NEW FOREST, one of the few woodland regions left in England covering about 93,000 acres in the south-west of Hampshire, between the Solent, Southampton Water and the river Avon. About two-thirds of it is crown property, and is preserved more or less in its natural condition as open woodland interspersed with bogs and heaths. The trees principally represented are oak and beech, with some newer plantations of Scotch fir. The trees were formerly felled for building the ships of the navy and for feeding the iron furnaces of Sussex and Hampshire. Pigs and a hardy breed of ponies find a good living in the forest; and in spite of an act in 1851 providing for their extermination or removal, a few red deer still survive. Foxes, squirrels, otters, snakes (smooth snake, grass snake and adder), butterflies (some of them peculiar to the district), and an occasional badger range the forest freely. The tract derives its name from the extensive afforestation carried through in this region by William the Conqueror in 1079; and the deaths of two of his sons within its confines - Richard killed by a stag, and William Rufus by an arrow - were regarded in their generation as a judgment of Heaven for the cruelty and injustice perpetrated by their father when appropriating the forest. Rufus's stone, near Lyndhurst, marks the supposed spot where that monarch fell. About onefourth of the area is under cultivation by private owners and tenants. The principal village within the forest is Lyndhurst (pop. 2167 in 1901); its church contains a fresco by Lord Leighton, and here is held the verderers' court, which since 1887 has had charge of the crown portion of the forest. On the western outskirts lies the town of Ringwood. Brockenhurst and Beaulieu are the villages next in importance. Beaulieu, at the head of the picturesque estuary of the Beaulieu river, which debouches into the Solent, is famous for the ruins of Beaulieu Abbey, founded by King John for Cistercians. The gatehouse is restored as a residence, and the Early English refectory as a church. There are considerable remains of the cloisters, chapter house and domestic buildings. The New Forest gives name to a parliamentary division of the county.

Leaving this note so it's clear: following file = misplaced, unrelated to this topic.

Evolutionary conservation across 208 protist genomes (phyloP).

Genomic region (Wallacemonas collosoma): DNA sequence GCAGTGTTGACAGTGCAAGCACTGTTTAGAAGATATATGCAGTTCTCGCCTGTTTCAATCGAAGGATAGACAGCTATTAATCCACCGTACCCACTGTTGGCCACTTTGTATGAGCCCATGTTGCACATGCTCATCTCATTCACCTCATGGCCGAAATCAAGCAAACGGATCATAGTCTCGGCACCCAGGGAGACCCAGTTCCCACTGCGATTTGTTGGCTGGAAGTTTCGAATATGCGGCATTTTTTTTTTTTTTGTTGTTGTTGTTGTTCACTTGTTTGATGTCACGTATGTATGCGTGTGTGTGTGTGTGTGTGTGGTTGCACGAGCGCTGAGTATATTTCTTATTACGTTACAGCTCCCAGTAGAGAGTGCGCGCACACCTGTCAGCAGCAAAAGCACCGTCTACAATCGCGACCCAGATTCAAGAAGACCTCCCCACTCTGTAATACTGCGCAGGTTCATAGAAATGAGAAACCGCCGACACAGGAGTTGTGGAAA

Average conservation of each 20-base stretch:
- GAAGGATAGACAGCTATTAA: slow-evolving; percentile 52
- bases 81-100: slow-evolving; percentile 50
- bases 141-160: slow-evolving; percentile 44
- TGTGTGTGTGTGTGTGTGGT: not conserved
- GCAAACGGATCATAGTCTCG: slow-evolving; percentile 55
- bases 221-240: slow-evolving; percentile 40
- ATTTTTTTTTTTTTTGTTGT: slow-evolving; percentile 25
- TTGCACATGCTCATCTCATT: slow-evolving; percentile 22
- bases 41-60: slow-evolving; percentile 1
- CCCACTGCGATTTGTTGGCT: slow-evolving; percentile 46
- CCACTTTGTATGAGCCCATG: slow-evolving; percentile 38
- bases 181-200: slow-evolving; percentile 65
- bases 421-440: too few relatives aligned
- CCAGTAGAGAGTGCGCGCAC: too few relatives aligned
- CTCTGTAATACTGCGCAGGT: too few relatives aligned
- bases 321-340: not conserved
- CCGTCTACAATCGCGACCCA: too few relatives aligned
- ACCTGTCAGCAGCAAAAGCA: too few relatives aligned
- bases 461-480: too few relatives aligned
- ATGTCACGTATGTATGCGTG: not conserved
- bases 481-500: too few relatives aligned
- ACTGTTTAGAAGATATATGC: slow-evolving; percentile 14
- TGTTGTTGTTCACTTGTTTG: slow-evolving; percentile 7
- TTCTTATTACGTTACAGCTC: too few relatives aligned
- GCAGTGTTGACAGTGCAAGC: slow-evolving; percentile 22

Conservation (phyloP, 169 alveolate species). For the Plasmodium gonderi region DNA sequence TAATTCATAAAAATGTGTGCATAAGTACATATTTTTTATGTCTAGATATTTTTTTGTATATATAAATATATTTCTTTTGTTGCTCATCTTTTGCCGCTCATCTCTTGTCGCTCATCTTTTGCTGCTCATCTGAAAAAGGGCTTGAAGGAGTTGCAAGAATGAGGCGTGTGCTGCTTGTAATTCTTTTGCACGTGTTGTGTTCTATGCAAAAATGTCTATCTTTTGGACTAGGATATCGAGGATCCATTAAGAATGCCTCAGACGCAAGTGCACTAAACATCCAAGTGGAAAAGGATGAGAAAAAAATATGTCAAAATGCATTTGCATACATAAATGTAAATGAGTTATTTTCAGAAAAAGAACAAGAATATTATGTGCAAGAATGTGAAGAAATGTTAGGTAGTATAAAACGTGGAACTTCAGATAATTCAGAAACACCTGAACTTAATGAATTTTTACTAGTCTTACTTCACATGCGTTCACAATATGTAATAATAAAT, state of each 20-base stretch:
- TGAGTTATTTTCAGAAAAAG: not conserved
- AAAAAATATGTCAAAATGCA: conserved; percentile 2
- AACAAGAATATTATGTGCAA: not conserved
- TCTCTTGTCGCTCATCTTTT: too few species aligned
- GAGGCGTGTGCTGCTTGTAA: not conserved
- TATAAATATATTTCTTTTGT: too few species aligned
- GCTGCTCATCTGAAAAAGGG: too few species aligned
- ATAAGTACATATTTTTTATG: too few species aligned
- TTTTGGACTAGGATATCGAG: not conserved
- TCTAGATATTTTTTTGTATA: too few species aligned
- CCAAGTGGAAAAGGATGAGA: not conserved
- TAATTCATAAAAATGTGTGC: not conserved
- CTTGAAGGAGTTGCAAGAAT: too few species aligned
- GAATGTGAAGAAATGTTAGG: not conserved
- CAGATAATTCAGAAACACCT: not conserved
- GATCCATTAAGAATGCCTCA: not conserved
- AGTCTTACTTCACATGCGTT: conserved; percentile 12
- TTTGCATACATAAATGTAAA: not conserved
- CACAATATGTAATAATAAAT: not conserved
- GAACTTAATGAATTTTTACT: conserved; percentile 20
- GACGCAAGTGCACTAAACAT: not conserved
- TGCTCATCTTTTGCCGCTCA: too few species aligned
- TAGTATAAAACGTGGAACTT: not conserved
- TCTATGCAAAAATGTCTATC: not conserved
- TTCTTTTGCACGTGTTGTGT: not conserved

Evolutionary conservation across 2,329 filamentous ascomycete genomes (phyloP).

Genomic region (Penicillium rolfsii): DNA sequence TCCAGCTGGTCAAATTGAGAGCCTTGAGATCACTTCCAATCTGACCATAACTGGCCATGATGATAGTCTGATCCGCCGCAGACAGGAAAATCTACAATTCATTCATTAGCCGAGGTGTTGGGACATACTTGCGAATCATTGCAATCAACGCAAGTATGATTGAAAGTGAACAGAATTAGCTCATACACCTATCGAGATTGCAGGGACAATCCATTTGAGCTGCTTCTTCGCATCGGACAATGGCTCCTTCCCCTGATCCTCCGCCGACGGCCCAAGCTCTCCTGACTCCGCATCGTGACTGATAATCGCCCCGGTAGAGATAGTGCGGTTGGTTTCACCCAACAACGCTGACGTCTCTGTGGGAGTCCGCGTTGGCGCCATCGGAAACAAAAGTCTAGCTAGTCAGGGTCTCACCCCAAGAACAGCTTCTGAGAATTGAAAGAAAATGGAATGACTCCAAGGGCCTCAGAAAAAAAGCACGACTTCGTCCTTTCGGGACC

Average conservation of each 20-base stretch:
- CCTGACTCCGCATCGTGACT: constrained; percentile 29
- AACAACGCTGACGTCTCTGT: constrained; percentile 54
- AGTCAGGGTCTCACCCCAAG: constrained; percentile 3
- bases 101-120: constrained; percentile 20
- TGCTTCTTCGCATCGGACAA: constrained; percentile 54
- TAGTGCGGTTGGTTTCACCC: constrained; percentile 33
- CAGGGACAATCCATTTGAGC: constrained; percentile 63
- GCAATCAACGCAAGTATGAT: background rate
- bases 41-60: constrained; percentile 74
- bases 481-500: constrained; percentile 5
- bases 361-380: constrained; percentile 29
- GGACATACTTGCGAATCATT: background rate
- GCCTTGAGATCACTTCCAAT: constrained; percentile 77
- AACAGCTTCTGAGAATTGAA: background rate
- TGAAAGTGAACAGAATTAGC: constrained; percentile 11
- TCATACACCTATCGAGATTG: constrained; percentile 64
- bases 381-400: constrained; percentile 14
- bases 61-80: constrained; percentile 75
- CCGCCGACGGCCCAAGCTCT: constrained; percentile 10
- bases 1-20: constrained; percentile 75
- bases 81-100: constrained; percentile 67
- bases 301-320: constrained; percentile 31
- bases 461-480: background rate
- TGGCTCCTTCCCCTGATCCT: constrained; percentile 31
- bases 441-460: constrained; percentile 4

The New Forest is one of the five forests mentioned in Domesday. It was a hunting-ground of the West Saxon kings, but, as already stated, was afforested by the Conqueror, whose cruelty in the matter is probably exaggerated by the traditional account. One of the chief sources of the wealth of the forest in early times was the herds of pigs fed there. The New Forest,.
being under the forest laws, was affected by the forest clauses of Magna Carta and by the Forest Charter (12r7), which mitigated their severity. The chief officer of this, as of other forests, was the justice in eyre who held the justice seat, the highest forest court and the only court of record capable of entering and executing judgments on offenders; the lower courts were the Swainmote and Wodemote, the former of which is still held, in a modified form, in the Verderers' Hall of the King's House at Lyndhurst. The circuit of the justices in eyre, or their deputies, continued down to 1635; they were virtually ended by the Act for the Limitation of Forests (1640), though Charles II. attempted to revive them, and they were not legally abolished until 1817. The lower officers of the forest, who held merely local appointments, were the verderers, the regarders (one of whose duties was that of seeing to the expeditation of "great dogs"), the foresters, the woodwards and the agisters. There was also a lord warden, who was usually a nobleman and performed no judicial functions. The Deer Removal Act (1851) resulted in the almost total extinction of the forest deer. Under the act of 1877 the forest is administered rather as a national park than for the growing of timber on commercial principles.
See J. R. Wise, The New Forest (4th ed., 1883), with over sixty engravings by W. J. Linton and a dozen etchings by H. Sumner; and R. D. Blackmore, Cradock Nowell (1866).
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